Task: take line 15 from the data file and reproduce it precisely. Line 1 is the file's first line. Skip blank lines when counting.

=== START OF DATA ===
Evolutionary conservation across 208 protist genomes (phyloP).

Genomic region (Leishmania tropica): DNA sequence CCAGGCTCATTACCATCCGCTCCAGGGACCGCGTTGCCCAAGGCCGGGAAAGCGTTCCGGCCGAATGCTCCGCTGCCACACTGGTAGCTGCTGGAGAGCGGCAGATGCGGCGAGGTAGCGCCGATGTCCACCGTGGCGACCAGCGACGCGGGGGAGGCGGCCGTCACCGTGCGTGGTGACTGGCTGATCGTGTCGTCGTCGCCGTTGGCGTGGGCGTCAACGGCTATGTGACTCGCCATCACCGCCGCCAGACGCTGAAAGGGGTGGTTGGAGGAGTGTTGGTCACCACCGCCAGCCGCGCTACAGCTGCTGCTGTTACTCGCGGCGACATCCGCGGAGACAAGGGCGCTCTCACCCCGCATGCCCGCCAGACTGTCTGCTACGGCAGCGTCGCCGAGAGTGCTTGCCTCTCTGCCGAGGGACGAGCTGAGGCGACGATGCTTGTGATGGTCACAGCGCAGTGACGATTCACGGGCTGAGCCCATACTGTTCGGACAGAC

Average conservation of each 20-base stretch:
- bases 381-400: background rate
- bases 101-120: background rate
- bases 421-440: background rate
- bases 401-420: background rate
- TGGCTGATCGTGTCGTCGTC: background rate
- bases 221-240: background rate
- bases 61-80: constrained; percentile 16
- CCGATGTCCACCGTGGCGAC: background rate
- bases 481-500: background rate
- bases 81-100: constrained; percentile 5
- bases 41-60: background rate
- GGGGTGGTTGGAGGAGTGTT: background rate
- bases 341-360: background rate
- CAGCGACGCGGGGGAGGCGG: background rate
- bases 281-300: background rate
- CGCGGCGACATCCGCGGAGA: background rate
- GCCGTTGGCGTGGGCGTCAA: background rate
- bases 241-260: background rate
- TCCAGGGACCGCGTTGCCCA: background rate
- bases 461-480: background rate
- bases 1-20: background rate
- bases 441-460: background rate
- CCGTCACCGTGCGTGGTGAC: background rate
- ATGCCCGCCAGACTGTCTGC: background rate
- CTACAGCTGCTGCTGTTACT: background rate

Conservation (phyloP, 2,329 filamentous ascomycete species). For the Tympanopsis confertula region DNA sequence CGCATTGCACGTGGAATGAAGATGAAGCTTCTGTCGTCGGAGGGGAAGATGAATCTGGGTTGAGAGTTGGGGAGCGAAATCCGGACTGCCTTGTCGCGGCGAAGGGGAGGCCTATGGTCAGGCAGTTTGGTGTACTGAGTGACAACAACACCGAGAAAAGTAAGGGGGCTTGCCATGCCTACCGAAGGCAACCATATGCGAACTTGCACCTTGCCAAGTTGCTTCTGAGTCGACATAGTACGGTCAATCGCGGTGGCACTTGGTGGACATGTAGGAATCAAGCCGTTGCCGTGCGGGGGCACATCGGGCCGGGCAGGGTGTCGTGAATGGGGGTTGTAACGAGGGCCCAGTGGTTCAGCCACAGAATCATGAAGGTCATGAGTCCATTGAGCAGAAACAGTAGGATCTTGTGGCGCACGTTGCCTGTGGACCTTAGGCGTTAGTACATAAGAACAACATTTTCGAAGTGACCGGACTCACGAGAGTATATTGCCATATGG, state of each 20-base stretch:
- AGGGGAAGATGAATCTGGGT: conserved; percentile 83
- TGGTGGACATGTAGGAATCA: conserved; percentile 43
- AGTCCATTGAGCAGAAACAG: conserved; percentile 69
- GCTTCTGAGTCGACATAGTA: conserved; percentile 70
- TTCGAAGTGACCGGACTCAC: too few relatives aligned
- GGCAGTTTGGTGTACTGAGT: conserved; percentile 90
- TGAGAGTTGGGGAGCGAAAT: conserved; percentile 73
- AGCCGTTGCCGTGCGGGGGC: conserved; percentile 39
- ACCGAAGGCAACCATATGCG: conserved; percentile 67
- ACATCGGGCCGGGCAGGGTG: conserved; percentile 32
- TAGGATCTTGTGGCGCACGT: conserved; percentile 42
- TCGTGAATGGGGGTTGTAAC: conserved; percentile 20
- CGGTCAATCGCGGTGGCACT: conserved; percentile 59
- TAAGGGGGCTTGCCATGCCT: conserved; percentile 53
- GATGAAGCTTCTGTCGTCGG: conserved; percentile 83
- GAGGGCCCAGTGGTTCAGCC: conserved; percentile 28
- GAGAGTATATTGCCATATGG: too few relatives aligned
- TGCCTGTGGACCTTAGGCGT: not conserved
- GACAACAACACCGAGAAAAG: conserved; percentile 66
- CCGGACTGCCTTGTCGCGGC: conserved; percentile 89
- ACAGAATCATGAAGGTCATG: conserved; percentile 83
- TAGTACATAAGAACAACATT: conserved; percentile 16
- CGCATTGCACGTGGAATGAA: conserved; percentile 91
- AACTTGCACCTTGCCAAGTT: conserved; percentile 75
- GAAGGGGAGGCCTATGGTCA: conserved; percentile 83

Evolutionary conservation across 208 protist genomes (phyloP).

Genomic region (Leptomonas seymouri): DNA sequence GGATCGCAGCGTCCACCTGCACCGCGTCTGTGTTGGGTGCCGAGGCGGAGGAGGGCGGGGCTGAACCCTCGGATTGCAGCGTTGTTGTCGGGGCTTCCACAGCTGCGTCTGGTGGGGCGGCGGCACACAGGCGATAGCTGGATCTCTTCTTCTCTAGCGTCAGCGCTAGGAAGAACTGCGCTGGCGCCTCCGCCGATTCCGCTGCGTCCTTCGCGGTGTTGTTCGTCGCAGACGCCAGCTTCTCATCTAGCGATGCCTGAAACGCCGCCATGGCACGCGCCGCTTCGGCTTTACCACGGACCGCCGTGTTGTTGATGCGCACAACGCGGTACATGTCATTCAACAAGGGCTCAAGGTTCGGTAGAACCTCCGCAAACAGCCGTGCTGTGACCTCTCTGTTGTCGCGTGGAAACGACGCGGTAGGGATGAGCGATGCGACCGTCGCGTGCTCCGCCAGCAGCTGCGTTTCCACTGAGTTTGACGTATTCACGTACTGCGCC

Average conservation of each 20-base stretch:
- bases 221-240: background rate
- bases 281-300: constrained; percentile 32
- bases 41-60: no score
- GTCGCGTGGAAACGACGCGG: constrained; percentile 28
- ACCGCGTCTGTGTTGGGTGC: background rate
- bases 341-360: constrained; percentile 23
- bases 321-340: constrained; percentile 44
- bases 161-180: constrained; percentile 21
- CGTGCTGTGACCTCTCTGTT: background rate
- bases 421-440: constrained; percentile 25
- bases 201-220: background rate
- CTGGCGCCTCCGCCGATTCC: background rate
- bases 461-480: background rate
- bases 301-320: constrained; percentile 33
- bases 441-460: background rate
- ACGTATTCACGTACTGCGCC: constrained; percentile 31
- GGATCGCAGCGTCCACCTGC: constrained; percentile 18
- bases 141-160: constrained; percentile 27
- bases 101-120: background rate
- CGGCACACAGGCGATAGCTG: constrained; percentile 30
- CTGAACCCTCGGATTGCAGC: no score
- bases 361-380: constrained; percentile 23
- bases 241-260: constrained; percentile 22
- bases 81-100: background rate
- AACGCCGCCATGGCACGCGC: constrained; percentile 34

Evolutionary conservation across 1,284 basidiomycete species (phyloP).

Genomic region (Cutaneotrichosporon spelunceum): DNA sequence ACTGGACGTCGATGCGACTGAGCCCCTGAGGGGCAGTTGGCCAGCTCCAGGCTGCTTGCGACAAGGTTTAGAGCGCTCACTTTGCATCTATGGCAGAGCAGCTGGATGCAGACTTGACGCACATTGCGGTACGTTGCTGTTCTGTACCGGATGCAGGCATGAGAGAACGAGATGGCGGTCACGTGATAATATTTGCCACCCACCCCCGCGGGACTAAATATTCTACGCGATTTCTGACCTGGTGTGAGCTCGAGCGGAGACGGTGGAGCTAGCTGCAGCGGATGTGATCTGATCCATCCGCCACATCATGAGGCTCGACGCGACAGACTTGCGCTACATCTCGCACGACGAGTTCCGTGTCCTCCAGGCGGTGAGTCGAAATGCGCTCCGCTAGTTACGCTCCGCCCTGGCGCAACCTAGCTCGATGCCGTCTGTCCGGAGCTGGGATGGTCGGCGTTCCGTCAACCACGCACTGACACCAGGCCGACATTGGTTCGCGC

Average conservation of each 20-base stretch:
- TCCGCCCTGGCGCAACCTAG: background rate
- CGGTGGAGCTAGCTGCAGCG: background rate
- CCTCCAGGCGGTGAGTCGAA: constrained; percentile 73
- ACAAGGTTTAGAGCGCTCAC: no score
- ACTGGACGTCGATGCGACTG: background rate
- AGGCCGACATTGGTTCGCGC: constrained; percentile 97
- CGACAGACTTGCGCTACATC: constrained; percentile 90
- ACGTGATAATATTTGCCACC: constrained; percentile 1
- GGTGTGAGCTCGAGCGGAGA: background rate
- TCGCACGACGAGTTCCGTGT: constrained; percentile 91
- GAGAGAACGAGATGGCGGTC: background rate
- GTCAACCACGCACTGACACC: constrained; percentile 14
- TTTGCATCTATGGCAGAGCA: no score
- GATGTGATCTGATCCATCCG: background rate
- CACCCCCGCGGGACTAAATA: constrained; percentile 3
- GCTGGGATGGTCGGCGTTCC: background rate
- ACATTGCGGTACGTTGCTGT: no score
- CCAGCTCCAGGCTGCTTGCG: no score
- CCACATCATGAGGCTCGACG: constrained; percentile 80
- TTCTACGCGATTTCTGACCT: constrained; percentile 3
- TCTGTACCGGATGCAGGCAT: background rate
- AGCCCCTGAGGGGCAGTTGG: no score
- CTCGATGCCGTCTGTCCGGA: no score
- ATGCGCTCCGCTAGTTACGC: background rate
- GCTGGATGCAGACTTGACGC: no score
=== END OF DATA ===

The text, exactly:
- GGGGTGGTTGGAGGAGTGTT: background rate